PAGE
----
A new Royal Mint coin in honour of a 19th-century Jamaican nurse who cared for British soldiers is the first to feature a named black woman from outside the UK.
Her commemorative coin, released on Monday, comes seven years after a 12-year campaign which raised £500,000 to honour her with a statue at St Thomas’ Hospital London – the first statue of a named, black female in the UK.
Sculptor Martin Jennings, who designed the statue, also drew up the design for the coin’s reverse, which features King Charles.
The £5 coin, which is not for legal tender, has been produced to “commemorate and celebrate” the women of Britain, a spokeswoman for the Mary Seacole Trust said.
Trevor Sterling, chair of Mary Seacole Trust, said: “This is another significant historical moment and it pays tribute to Mary Seacole as a symbol of the NHS, diversity, social justice and also in understanding the diverse contributions that have been made to this country.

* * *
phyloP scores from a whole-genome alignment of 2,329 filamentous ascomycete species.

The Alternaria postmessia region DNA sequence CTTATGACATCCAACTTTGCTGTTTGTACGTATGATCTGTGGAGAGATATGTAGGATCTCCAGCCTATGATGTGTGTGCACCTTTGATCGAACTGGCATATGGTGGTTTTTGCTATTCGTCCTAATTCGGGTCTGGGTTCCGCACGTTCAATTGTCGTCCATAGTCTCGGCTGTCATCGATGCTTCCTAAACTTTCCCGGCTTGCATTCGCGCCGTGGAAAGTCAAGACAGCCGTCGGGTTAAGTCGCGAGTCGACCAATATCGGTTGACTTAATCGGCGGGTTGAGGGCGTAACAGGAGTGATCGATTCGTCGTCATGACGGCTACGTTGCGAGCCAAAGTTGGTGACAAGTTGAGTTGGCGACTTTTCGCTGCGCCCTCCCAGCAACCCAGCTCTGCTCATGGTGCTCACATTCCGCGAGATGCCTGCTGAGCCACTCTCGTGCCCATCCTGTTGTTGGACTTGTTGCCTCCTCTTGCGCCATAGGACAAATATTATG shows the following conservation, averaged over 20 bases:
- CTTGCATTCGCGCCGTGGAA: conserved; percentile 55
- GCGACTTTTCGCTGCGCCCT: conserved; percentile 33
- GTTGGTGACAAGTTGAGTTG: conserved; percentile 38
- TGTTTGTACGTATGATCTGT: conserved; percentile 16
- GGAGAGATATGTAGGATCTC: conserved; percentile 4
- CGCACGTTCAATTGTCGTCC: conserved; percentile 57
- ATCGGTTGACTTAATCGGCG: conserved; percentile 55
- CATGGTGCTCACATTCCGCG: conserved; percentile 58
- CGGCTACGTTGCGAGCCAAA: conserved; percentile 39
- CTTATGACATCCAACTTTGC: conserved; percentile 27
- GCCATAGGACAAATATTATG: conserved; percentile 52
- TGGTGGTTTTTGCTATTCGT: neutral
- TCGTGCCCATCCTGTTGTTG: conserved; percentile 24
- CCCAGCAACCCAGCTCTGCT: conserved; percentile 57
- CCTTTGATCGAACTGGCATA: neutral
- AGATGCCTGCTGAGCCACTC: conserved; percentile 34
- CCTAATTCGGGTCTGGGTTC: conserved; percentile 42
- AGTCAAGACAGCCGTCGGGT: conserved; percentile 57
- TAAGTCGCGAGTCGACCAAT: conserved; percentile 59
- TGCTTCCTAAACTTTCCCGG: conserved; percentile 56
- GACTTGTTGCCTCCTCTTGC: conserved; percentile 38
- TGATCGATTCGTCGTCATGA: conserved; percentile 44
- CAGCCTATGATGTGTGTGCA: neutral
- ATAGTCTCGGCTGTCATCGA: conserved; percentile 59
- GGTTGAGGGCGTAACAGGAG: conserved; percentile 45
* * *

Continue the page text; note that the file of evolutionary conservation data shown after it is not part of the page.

“This is a very proud moment, and I’m looking forward to travelling to Jamaica to honour Mary Seacole Day to present the coin to the new Jamaican high commissioner and gift a coin to the Institute of Jamaica.
“It’s our way of saying thank you, we know that you suffered a loss as a result, and we acknowledge what’s been given to us.”
Mary Seacole was born in Jamaica in 1805 to a Scottish soldier and a Jamaican woman.
She considered herself to be a Creole and faced civil rights limitations, including not being allowed to vote, hold public office or pursue a professional career.
In 1854, she travelled to England and requested to serve as an Army nurse in the Crimea, but her request was denied.
Undeterred, she went to the Crimea anyway and established the British Hotel near Balaclava, offering comfortable accommodation for sick and recovering officers.
The nurse also risked gunfire on the front line to help gravely wounded soldiers, earning herself the nickname “Mother Seacole”.
The coin is available in gold Proof, silver Proof, and silver Proof Piedfort.